Gracious Living


Subspaces, and more continuity
November 7, 2010, 06:19
Filed under: Math, Topology | Tags: , , ,

A subspace of a topological space X is a subset Y of X with the following topology: a set is open in Y if it is of the form U\cap Y, with U open in X.  We call X the ambient space, and this topology the subspace or induced topology.  It’s our first way to make old topologies into new ones.  Below the fold, I discuss its implications and a couple more factoids about continuous maps.

An open set in the subspace topology might not be open in the ambient space.

Open sets in a subspace are open sets in the ambient space that have been “restricted” into the subspace.  So they might not always look open.  For example, take the closed unit square in \mathbb{R}^2 and give it the subspace topology.  Open sets in the ambient space that cross the boundary give rise to open sets of the subspace that still have some of their boundary, and thus wouldn’t be open in \mathbb{R}^2.  In one special circumstance, the process can, in fact, be reversed: namely, if Y is open, then the open sets of Y with the subspace topology are still open in X.

I like to give a little of the categorical perspective from time to time.  Category theorists like to define things with universal properties, which are ways of saying, using only morphisms, that a mathematical object is the best at doing whatever it does.  To begin with, observe that every subset of a set carries with it a canonical injective inclusion map of the form i:Y\hookrightarrow X (the hook on the arrow denotes injectivity or inclusion), and the subspace topology on Y is the coarsest topology on Y making this map continuous.  (In fact, Y doesn’t really need to be a subset: if we have an injective continuous map i:Y\rightarrow X, we can identify Y with i(Y) and give it a “subspace topology” this way.)  We can do even better than this though: given any map f:Z\rightarrow Y for Z some topological space, f is continuous if and only if i\circ f is continuous, where i:Y\rightarrow X is the inclusion map.  Prove this, and for added points, prove that this completely defines the subspace topology (it does not hold if Y has another topology).  What’s weird is how absent the topology of X is from this definition.  It’s only there subtly, in the inclusion map.  I’ll leave you to ponder this further.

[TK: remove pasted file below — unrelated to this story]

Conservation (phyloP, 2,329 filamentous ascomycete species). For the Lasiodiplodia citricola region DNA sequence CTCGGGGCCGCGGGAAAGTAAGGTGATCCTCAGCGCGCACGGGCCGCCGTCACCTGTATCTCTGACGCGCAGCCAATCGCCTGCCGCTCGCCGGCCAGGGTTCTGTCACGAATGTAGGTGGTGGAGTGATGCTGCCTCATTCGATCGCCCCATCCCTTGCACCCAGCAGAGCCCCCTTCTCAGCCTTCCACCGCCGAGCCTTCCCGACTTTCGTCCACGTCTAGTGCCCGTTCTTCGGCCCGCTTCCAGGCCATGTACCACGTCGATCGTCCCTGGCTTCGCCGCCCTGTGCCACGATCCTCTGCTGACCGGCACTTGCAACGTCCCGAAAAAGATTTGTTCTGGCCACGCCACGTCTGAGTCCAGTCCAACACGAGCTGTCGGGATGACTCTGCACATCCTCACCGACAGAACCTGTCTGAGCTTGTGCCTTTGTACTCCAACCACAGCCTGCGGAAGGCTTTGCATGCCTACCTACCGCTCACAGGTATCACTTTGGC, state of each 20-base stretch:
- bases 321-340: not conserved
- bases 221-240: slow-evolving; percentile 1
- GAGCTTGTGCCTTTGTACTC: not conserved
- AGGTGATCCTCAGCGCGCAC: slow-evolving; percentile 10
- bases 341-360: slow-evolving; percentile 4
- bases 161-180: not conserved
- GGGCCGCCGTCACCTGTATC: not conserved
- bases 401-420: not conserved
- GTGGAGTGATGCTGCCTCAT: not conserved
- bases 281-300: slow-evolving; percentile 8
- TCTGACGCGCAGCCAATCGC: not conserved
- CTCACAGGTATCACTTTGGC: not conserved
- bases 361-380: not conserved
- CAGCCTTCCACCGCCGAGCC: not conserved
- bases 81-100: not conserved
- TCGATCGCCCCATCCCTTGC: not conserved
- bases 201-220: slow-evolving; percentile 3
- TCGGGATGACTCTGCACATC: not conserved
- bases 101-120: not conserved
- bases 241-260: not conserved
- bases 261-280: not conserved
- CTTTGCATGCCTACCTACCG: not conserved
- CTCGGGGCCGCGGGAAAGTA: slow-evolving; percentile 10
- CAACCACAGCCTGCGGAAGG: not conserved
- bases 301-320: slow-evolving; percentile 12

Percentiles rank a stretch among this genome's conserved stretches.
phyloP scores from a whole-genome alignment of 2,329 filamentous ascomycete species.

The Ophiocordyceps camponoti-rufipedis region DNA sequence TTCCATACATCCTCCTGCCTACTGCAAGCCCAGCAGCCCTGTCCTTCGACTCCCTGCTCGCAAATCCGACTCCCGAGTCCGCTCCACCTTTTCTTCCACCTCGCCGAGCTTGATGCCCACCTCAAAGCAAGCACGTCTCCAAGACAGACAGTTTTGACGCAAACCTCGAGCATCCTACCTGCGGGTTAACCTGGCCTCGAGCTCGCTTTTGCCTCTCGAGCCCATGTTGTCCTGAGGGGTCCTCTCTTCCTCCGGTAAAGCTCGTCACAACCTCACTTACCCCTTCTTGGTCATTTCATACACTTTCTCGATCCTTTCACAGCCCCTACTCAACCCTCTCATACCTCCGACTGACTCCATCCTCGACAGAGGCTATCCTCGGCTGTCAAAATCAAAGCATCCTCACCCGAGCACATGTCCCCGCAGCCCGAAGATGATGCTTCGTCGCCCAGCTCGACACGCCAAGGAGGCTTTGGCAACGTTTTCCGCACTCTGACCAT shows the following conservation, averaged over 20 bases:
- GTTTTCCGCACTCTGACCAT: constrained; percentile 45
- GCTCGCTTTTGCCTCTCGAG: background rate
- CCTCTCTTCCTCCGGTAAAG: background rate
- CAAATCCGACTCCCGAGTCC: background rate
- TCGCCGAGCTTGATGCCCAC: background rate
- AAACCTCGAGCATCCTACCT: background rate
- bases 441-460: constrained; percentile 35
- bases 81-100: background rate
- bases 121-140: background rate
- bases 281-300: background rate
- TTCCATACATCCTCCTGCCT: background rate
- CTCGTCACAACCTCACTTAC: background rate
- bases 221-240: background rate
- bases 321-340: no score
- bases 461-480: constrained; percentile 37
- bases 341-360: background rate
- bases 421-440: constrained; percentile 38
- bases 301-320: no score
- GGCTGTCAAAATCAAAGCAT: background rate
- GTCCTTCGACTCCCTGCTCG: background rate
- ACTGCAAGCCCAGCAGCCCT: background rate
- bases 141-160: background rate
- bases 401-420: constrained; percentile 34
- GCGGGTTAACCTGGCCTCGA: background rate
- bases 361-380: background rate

In general, subspaces, particularly closed subspaces, work nicely with other topological entities.  For example, it is easy to see that, if \{B_i\} is a basis for X, then \{B_i\cap Y\} is a basis for a subspace Y.  The subspace operation also carries over: if Z is a subspace of Y and Y is a subspace of X, then Z is a subspace of X.  Try proving this using the universal property above!  And if X has two topologies, \mathcal{O} and \mathcal{O}^\prime, with \mathcal{O}\le\mathcal{O}^\prime under the coarseness ordering, then the subspace topology of \mathcal{O} on some subset Y of X is also at least as coarse as the subspace topology of \mathcal{O}^\prime.

Here’s one thing that doesn’t work nicely with subspaces, and my cool example for today.  If X is totally ordered, then subsets of it also acquire an induced order.  Thus, if X is also a topological space, there are two natural topologies on any subset of it: the order topology, and the subspace topology.  Surprisingly, these don’t always disagree!  For example, the subspace topology of \{0\}\cup (1,2) has \{0\} as an open set (it is the intersection of the subspace with something like (-1/2,1/2).  But under the order topology, open sets around 0 are of the form \{x:0\le x<a\} for some a\in(1,2).  Any such set contains points of (1,2), so \{0\} is not open.  (As we’ll see, \{0\}\cup(1,2) is even connected under the order topology.)

The situation isn’t too bad, though: define a subset Y of a totally ordered set X to be convex if whenever a,b\in Y, the whole interval (a,b)\subset Y.  Every convex subset of a totally ordered set has the same order topology and subspace topology.  This is easy to prove by just looking at rays, which form a basis for the order topology.

Last, some stuff about continuous maps I found in my notes.  The following functions are always continuous from X to Y:

  • A constant function sending all of X to a single point of Y.
  • If X is a subspace of Y, the inclusion map.
  • The composition of two continuous functions f:X\rightarrow Z and g:Z\rightarrow Y.
  • If we have a continuous function f:Z\rightarrow Y and X is a subspace of Z, then the restriction map f|_X, given by f|_X(x)=f(x) for x\in X.
  • Likewise, if Z is a subspace of Y and f:X\rightarrow Z is continuous, we can consider f to have codomain Y (though it’s still the same map); this is still continuous.
  • If Y is a subspace of Z but the range of f:X\rightarrow Z is a subset of Y, then we can consider f to have codomain Y, and this is still continuous.
  • If X=\bigcup_{i\in I} U_i, where all U_i are open, and we have a continuous map f_i:U_i\rightarrow Y for all i\in I such that $f_i=f_j$ on U_i\cap U_j for all i,j, then we get a unique continuous map f:X\rightarrow Y such that f|_{U_i}=f_i for all i\in I.  So we can “glue” continuous maps together; in much higher math terms, continuous maps form what’s called a “sheaf.”

From now on, unless I say otherwise, you should assume any map between topological spaces to be continuous.  The exceptions will usually come when we’re proving one to be continuous, so yeah.  There’s just no reason to work with any other kind!

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[…] with the topology on ; but this should make sense, because we had a similar way of expressing the subspace topology on […]

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